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Indian Swaps Decline for Fifth Week as RBI Forecast to Cut Rates

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April 26 (Bloomberg) -- India’s one-year interest-rate swaps completed a fifth weekly decline on speculation cooling inflation will give the central bank room to cut interest rates.

Twenty one of 25 analysts in a Bloomberg News survey predict the Reserve Bank of India will reduce its repurchase rate by 25 basis points to 7.25 percent at a review on May 3, while three forecast no change. One expects a 50 basis point cut. Wholesale prices rose 5.96 percent in March from a year earlier, the slowest pace since November 2009.

“Softening inflation will give the central bank comfort to cut rates,” said Shubhada Rao, Mumbai-based chief economist at Yes Bank Ltd. “Moderation in gold and oil prices will further ease inflation and diminish concerns about the current-account deficit. That will give the RBI room to follow up with another rate cut after May 3.”

The one-year swap, a derivative contract used to guard against fluctuations in funding costs, fell five basis points, or 0.05 percentage point, this week to 7.22 percent, according to the central bank’s trading system. It fell two basis points today. The fixed cost to lock in interest rates for a year touched 7.21 percent on April 23, the lowest level since January 2011.

Reserve Bank Governor Duvvuri Subbarao cut the repo rate by 50 basis points in the first quarter to help revive Asia’s third-largest economy. The nation’s gross domestic product rose 5 percent in the fiscal year ended March 31, the weakest pace since 2003, the statistics agency estimates.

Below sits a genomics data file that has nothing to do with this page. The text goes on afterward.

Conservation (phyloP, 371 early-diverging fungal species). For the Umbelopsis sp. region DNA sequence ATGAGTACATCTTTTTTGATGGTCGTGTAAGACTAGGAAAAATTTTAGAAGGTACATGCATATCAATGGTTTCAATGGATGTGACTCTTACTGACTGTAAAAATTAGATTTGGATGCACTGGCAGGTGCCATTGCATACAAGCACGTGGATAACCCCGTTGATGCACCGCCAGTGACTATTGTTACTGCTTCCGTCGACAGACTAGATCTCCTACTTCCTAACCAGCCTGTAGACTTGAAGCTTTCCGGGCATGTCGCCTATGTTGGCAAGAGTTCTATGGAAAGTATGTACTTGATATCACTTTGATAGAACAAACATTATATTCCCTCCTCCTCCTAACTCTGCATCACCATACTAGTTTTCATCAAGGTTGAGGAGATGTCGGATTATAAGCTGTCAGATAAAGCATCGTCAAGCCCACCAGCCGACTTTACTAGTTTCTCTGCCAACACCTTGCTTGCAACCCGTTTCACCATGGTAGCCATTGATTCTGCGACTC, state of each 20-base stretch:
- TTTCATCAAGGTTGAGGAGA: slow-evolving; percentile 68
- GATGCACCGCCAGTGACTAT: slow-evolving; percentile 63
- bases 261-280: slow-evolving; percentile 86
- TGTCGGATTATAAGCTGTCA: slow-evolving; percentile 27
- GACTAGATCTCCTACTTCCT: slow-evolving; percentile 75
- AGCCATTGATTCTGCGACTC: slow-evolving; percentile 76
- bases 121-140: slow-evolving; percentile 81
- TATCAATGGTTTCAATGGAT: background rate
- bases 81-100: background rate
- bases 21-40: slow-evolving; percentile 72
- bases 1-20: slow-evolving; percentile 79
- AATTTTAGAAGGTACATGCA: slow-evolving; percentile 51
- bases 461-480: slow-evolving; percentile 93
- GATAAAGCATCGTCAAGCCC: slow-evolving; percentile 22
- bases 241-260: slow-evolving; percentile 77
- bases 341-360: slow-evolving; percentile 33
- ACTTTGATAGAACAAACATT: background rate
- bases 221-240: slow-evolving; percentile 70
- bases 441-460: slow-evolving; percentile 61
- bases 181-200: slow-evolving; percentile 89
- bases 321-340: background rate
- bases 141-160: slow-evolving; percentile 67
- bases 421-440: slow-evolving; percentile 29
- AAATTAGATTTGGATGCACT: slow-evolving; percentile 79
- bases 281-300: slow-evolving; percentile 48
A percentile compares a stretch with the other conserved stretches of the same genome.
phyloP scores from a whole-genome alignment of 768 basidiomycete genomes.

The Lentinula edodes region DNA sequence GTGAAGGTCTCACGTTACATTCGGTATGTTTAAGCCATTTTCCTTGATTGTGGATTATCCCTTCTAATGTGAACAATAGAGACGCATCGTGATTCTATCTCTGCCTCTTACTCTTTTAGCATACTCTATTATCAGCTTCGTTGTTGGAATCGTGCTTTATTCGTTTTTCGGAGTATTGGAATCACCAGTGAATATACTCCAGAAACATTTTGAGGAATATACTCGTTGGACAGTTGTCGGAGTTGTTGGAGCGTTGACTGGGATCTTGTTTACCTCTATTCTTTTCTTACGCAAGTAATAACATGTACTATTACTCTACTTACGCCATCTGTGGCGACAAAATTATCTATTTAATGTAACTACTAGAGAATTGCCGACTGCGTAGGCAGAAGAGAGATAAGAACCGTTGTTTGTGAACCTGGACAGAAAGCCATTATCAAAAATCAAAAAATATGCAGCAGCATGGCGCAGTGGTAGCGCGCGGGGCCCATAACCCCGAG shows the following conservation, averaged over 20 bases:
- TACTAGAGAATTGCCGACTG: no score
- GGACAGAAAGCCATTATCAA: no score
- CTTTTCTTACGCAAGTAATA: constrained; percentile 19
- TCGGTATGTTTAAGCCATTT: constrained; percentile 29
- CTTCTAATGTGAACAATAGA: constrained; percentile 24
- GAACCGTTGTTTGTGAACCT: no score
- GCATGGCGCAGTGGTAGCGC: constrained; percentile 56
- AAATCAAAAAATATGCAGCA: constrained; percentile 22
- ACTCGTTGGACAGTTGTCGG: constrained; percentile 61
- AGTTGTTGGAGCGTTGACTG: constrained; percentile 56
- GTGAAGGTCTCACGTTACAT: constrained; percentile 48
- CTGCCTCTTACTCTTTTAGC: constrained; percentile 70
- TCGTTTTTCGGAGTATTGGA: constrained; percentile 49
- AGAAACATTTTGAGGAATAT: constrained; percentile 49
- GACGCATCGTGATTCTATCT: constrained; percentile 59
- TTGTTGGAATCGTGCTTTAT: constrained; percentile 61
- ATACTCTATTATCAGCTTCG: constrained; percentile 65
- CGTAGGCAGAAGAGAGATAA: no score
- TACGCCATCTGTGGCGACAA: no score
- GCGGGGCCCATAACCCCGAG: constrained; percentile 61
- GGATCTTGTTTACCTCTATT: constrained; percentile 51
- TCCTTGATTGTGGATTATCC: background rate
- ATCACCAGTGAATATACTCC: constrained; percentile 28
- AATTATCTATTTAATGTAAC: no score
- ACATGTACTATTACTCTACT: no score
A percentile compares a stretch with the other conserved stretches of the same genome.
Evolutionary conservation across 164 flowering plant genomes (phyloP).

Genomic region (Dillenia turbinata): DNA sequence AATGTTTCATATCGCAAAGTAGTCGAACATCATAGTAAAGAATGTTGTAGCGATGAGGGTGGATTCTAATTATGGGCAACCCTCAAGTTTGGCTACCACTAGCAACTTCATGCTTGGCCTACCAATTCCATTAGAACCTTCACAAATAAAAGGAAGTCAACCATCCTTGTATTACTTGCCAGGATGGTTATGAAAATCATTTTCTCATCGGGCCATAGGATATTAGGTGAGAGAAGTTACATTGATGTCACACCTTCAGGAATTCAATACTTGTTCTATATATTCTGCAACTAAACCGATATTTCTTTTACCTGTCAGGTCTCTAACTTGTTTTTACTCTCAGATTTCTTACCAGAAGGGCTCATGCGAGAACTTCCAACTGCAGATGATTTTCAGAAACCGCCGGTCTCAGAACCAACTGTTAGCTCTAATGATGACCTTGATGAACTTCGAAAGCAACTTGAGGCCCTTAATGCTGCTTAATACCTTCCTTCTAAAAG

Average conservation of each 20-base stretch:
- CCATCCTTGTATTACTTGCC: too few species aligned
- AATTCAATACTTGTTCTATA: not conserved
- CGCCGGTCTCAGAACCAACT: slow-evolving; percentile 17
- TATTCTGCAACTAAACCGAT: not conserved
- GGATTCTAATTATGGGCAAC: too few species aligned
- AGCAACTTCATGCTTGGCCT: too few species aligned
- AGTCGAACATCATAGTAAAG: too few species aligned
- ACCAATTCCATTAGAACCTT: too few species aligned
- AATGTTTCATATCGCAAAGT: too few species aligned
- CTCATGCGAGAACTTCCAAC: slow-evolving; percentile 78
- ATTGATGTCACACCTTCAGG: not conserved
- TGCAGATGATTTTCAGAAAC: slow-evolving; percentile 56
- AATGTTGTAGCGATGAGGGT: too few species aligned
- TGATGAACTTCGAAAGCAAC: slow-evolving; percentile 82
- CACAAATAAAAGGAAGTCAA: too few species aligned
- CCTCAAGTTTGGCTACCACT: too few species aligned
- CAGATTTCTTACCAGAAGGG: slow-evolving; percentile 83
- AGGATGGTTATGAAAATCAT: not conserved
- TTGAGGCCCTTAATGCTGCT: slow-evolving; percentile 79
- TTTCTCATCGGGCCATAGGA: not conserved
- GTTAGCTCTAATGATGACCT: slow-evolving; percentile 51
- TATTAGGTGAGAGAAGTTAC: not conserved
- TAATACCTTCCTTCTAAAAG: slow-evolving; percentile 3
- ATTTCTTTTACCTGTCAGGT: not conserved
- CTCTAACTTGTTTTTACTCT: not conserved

Oil, Gold

Brent crude oil has declined 6.6 percent this month, while gold lost more than 8 percent. India is the world’s top bullion buyer and fourth-largest oil consumer, with imports contributing to a record $32.6 billion current-account deficit in the last quarter of 2012.

Easing inflation “increases the probability of a more accommodative monetary policy,” Raghuram Rajan, the top adviser in the Finance Ministry, said in an April 16 interview.

India, the world’s second-biggest rice, wheat and sugar cane grower, may get above-average monsoon rainfall for the third time in four years in 2013, boosting crop harvests and curbing retail food prices.

Rain will be 98 percent of a 50-year average of 89 centimeters (35 inches) in the four months through September, Earth Sciences Minister S. Jaipal Reddy told reporters in New Delhi today. The bureau, which defines normal precipitation as 96 percent to 104 percent of the long-term average, will issue a detailed forecast in June, Reddy said.

Government bonds gained this week. The yield on the benchmark 8.15 percent notes due June 2022 fell 3 basis points this week to 7.74 percent, according to the central bank’s trading system.

To contact the reporter on this story: V. Ramakrishnan in Mumbai at rvenkatarama@bloomberg.net

To contact the editor responsible for this story: James Regan at jregan19@bloomberg.net

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